updated 03:40 pm EDT, Thu October 6, 2011
FCC says USF becoming Connect America Fund
The FCC on Thursday formally proposed the Connect America Fund, its long-promised switch of the Universal Service Fund. A gradual plan would reduce the discounts given to landline phones in favor of Internet access, including a 4G-focused Mobility Fund meant to cover roughly 100,000 miles of roads. The changes would theoretically save $1 billion a year.
To keep the number of subsidies in check, the FCC is also suggesting an auction-based system for funding. Carriers will in theory have to prove they need the money instead of getting an automatic discount like they do with e USF. Hundreds of millions of dollars might be saved through this method, FCC chairman Julius Genachowski said.
The Intercarrier Compensation System will get expected loophole shutdowns like phantom traffic, that make it seem as though more calls are going through and that greater subsidies are needed, or cost-saving tricks that push landline calls through the cellular system to avoid paying another carrier for routing voice. Long-distance calls could get cheaper overall as costs go down over multiple years, first within states and later between them.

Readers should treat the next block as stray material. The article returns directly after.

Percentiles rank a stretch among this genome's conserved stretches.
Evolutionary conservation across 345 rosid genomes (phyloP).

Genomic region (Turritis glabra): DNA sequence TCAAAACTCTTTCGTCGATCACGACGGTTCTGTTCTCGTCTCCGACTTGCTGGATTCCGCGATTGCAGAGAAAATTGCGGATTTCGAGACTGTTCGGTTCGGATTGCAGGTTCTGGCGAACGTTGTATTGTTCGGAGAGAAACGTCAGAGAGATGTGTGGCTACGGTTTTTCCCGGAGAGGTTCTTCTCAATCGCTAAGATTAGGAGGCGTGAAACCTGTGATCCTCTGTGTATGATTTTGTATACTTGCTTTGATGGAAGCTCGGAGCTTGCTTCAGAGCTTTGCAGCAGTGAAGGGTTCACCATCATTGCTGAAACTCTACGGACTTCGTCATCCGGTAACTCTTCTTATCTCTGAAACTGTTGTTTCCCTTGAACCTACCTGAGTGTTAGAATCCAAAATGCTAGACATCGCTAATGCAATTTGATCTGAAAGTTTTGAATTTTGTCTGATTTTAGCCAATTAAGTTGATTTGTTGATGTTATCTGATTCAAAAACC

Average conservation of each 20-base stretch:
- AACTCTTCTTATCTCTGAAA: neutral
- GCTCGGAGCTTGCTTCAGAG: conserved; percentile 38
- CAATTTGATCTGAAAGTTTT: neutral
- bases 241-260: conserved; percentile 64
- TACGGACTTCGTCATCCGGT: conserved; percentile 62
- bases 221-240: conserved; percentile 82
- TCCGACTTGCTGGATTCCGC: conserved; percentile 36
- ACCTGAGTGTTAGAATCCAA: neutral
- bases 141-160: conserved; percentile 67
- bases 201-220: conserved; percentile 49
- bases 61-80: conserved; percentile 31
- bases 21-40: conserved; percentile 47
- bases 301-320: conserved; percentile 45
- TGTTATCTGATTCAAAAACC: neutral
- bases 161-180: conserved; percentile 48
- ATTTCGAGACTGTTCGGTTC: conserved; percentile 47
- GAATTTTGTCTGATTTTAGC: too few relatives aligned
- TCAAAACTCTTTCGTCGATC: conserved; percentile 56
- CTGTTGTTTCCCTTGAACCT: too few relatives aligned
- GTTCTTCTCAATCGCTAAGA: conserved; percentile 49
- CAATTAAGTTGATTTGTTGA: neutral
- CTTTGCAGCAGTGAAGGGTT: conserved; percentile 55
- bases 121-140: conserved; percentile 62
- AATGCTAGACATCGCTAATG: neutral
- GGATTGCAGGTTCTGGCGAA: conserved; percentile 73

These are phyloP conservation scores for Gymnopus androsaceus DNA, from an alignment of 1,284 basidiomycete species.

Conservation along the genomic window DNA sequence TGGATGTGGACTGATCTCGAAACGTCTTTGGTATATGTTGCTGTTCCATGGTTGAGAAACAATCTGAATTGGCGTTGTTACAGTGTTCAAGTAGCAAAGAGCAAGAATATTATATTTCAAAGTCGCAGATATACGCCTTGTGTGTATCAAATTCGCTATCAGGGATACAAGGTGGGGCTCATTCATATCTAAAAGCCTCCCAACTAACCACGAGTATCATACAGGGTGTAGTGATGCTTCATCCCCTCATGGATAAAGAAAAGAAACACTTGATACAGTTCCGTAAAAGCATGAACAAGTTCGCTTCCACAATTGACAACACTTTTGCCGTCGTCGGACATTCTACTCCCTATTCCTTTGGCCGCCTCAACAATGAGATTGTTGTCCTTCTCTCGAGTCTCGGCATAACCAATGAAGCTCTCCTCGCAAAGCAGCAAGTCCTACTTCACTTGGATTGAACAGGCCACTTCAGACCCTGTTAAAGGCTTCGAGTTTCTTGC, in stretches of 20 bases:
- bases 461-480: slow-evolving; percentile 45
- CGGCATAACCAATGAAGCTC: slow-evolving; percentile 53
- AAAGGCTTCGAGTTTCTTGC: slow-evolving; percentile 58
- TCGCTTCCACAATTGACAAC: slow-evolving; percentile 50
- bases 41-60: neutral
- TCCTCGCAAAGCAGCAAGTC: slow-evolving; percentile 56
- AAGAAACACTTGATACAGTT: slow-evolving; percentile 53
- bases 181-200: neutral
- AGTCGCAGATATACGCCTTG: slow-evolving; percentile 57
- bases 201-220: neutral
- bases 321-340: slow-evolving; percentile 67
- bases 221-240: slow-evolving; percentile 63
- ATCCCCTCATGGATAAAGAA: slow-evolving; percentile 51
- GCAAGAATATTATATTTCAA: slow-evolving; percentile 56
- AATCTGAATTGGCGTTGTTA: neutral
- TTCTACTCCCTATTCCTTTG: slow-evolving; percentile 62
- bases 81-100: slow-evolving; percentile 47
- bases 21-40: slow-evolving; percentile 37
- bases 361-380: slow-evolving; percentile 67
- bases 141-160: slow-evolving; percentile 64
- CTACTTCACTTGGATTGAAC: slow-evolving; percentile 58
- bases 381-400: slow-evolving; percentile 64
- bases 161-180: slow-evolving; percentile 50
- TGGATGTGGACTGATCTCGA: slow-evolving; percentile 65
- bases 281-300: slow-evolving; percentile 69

If approved by the FCC, the changes would start taking effect in 2012.
The aim is to bring broadband-grade Internet access to the roughly 18 million Americans who can't get Internet access outside of expensive satellites, if at all. Some of this would come through 4G traffic along with usual cable, DSL, and fiber.
While most agree that the USF is outdated and needs to focus on Internet access, early criticism has raised worries that the auction process might be used to abuse the system. Larger carriers might find ways to game the system and win more of the dollars where smaller providers get less. AT&T and Verizon are also expected to get to many of these overlooked users with or without takeovers, making Connect America more a promise to telecom giants that have been reluctant to expand without extra cash.